Shanghai subway may expand into neighboring province

Shanghai's transit system is already admired as a model in China, with its expanding metro map, the maglev super-express train to the Pudong airport, and high ridership in the bus network.

Shanghai's transit system is already admired as a model in China, with its expanding metro map, the maglev super-express train to the Pudong airport, and high ridership in the bus network. Next comes a proposal to open a subway between Shanghai and neighboring Taicang, a Yangzi River port city in Jiangsu Province.

Construction began on No 11 line, which connects the financial center Pudong and the Formula 1 racing court in the rural district of Jiading, in March last year and will be completed before the 2010 World Expo.

The line will be extended 13.5 km and ultimately terminate in the town of Ludu at Taicang if the extension goes ahead.

If the expansion of a subway line seems uncontroversial, that has not been true for the maglev line and its expansion. Instead of running from downtown Shanghai to the airport, the existing maglev stops at a distant subway stop, where passengers switch to the metro. Although it's not a terribly long ride out to the transfer point, the sense of teleportation that you get when accelerating to 268 mph on your way to the airport is considerably dampened by getting on a regular old subway for the rest of your journey.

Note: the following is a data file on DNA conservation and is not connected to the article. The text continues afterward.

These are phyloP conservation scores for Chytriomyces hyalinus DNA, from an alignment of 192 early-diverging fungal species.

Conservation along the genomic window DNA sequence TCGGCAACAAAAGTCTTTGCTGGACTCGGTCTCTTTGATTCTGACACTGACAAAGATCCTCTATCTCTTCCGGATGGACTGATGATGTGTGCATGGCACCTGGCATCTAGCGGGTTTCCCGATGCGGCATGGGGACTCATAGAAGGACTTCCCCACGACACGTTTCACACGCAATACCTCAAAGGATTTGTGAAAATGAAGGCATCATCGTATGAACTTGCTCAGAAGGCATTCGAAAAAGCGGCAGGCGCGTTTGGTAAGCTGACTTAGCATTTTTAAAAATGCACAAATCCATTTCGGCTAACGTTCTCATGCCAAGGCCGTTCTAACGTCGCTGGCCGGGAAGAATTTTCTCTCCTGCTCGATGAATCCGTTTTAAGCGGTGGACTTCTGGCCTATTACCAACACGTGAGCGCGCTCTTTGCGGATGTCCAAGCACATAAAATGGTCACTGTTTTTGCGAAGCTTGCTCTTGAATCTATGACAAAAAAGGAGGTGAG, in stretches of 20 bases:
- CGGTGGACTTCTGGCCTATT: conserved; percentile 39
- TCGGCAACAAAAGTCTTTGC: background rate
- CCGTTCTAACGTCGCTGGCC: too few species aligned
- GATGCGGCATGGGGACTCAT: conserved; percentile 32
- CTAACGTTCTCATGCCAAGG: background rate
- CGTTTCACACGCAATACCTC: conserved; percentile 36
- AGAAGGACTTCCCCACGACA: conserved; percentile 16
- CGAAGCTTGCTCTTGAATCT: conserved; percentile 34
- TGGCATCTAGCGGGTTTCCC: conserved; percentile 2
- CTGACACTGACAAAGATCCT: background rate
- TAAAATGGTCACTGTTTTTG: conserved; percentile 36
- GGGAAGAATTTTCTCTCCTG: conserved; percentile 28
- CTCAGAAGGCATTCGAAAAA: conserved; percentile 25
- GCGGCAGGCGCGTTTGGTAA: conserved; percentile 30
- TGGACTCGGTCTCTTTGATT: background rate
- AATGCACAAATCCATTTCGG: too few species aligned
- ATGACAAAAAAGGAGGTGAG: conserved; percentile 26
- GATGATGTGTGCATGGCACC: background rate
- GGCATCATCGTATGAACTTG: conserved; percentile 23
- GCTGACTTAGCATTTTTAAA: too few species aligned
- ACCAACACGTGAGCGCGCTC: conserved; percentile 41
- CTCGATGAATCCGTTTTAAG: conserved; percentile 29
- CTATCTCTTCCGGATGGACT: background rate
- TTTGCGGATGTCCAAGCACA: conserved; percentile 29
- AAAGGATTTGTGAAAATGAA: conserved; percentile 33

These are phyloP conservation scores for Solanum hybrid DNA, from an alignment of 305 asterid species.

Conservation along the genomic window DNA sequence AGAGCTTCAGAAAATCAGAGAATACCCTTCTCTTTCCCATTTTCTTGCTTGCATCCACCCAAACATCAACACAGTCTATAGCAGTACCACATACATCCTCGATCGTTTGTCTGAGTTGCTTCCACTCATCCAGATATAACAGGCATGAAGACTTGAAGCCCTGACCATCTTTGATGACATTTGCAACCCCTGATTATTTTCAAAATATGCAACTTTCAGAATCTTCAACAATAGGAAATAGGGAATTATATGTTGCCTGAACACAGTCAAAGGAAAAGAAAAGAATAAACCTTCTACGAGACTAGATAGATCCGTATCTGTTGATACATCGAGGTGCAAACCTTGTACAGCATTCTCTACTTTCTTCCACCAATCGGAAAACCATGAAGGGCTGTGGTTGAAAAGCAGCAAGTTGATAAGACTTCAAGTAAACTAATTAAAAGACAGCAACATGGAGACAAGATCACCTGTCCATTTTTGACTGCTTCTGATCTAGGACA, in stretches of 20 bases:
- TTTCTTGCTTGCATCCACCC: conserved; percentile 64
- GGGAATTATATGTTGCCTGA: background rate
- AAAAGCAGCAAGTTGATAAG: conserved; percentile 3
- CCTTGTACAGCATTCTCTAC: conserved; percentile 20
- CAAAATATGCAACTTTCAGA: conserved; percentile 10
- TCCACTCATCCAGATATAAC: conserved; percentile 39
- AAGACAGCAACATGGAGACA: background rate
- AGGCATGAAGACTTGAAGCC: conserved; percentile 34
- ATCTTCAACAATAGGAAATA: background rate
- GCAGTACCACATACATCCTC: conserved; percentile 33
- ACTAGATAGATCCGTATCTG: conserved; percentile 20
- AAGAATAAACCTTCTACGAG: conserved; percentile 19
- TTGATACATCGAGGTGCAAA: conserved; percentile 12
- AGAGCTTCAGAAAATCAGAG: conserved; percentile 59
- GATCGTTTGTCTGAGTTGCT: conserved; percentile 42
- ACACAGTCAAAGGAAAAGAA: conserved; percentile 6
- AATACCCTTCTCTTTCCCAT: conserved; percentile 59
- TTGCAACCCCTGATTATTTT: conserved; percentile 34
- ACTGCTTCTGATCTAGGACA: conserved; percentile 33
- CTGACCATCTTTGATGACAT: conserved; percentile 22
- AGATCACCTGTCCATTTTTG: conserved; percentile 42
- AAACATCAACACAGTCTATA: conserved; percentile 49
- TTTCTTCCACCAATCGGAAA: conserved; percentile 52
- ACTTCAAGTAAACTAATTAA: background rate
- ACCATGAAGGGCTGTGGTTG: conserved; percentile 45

A plan to extend the maglev through neighborhoods to reach Hongqiao, Shanghai's older airport, met stiff opposition with unusually high-profile demonstrations early this year. Some demonstrators were concerned about the radiation from the massive system of electromagnets that suspends and propels the train. Others were worried that having an aviation-speed train cruising by would depress property values. After all, if you don't get to ride it, no one really wants a big loud train next to their home.

Shanghaiist posted a lot of material on this, including this video from a demonstration in January:

It so happens I am in Shanghai right now, with plans to visit the urban planning museum as an escape from work and the rain today. Perhaps I will have more to add.

About the author

    Formerly a journalist and consultant in Beijing, Graham Webster is a graduate student studying East Asia at Harvard University. At Sinobyte, he follows the effects of technology on Chinese politics, the environment, and global affairs. He is a member of the CNET Blog Network, and is not an employee of CNET. Disclosure.

     

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